Farmers in Wales could in future produce ethanol and bioplastics from their grass instead of livestock as Welsh scientists investigate alternative income streams to make farming pay outside the European Union.
During a Farming Connect open day at Aberystwyth University's Institute of Biological, Environmental and Rural Sciences (IBERS) at Gogerddan, farmers were given an insight into multiple research projects that could help shape the future of Welsh agriculture post-Brexit.
A team of scientists led by Dr Joe Gallagher, Head of Industrial Biotechnology and Director of Knowledge Exchange and Commercialisation at IBERS, are studying the conversion of sugars in grass into a range of products including ethanol for use as fuel or platform chemicals, which are used in the production of bio plastics.
There is a potential to produce as much as 5,000 litres of ethanol from one hectare of grass.
“Animals are not the most efficient fermenters of grass,’’ he admitted. “Our research explores the potential for producing something different from grass, to give farmers alternatives to simply going down the livestock production route.’’
Given the range of products that can be produced from grass, Dr Gallagher says further data and complex economic modelling is required to find the best routes to market.
Grass can be squeezed to produce both a fibre and a juice; this juice is a rich fermentation media that can be used for the production of a range of fuels and platform chemicals.
The fibre that remains after the liquid has been removed has many uses, such as an animal feed or as a feedstock for anaerobic digestion - it has even been used to make egg cartons.
There is also research into new crops which could provide an income for upland farmers, such as daffodils being grown to produce galantamine for use in the treatment of the early stage of Alzheimer’s disease.
IBERS is also involved in projects aimed at making farms more efficient, such as measuring feed efficiency in sheep, led by Dr Diego Moya, Interdisciplinary Research Fellow in Animal Sciences.
In addition to learning more about these studies, farmers at the open day were given an insight into the European Innovation Partnership (EIP), a programme which funds groups of farmers and others, such as researchers and businesses, to work together to solve common agricultural problems.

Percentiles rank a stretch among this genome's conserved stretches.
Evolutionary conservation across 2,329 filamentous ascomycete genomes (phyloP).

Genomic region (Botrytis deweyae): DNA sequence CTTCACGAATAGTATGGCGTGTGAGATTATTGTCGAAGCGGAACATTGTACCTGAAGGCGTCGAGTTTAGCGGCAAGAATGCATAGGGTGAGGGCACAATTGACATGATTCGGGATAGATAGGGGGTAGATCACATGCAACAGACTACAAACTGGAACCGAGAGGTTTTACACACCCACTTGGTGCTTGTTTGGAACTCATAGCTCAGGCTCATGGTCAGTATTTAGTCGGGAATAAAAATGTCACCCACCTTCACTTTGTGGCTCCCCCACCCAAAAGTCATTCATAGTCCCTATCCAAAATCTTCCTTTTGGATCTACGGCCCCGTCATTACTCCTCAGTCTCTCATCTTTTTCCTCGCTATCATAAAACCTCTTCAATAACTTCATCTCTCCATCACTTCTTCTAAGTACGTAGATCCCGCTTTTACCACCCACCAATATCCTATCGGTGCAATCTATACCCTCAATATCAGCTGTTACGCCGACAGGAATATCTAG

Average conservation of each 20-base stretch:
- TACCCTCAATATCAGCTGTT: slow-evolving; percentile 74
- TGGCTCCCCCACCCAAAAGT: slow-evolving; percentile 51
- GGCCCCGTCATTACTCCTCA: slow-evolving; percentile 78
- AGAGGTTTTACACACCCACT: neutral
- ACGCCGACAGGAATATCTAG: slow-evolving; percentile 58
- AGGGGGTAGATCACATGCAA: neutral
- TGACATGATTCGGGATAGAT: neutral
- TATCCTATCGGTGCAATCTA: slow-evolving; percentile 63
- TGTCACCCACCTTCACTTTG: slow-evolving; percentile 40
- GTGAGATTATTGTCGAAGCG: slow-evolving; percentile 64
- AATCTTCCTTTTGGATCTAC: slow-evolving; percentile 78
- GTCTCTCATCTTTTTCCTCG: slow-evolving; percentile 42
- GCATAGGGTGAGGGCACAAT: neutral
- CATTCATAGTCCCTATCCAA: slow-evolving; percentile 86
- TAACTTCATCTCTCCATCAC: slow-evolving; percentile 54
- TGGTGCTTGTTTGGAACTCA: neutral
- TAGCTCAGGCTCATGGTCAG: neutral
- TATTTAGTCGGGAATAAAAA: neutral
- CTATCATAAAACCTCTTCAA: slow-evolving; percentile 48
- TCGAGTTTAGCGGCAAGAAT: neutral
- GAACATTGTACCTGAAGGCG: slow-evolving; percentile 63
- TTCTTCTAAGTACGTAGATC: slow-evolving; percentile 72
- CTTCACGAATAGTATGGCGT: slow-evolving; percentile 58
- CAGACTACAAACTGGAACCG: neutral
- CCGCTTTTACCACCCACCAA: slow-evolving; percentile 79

One project that has received funding is the study into reducing antibiotics in lamb production through improved nutrition and hygiene, with the use of new and sustainable technology.
EIP, delivered in Wales through Menter a Busnes, is providing 45 projects with funding of up to £40,000 each.
EIP officer Owain Rowlands said the project aimed to strengthen research and innovation within the agricultural sector in Wales, bridging the gap between research and roll-out on farm.
Further support is available to each group through Farming Connect’s Knowledge Exchange Hub, a collaboration with IBERS, which will undertake background research to establish what is already known about a project topic.
The Knowledge Exchange Hub can also advise on how projects can be structured to get the best out of the funding applied for.
Farming Connect Red Meat Technical Officer, Catherine Nakielny, who facilitated the event, said agriculture and land management was constantly evolving and that the rate of that progression was speeding up.
“It is important for farmers to be aware of new ideas and potential markets to strengthen their businesses going forward,’’ she said.
“We are grateful to IBERS for giving farmers the opportunity to see the work being done on their behalf and I would encourage those who would like to know more to get in touch with their local Farming Connect development officer who can organise visits to IBERS for groups of farmers, discussion groups and students.’’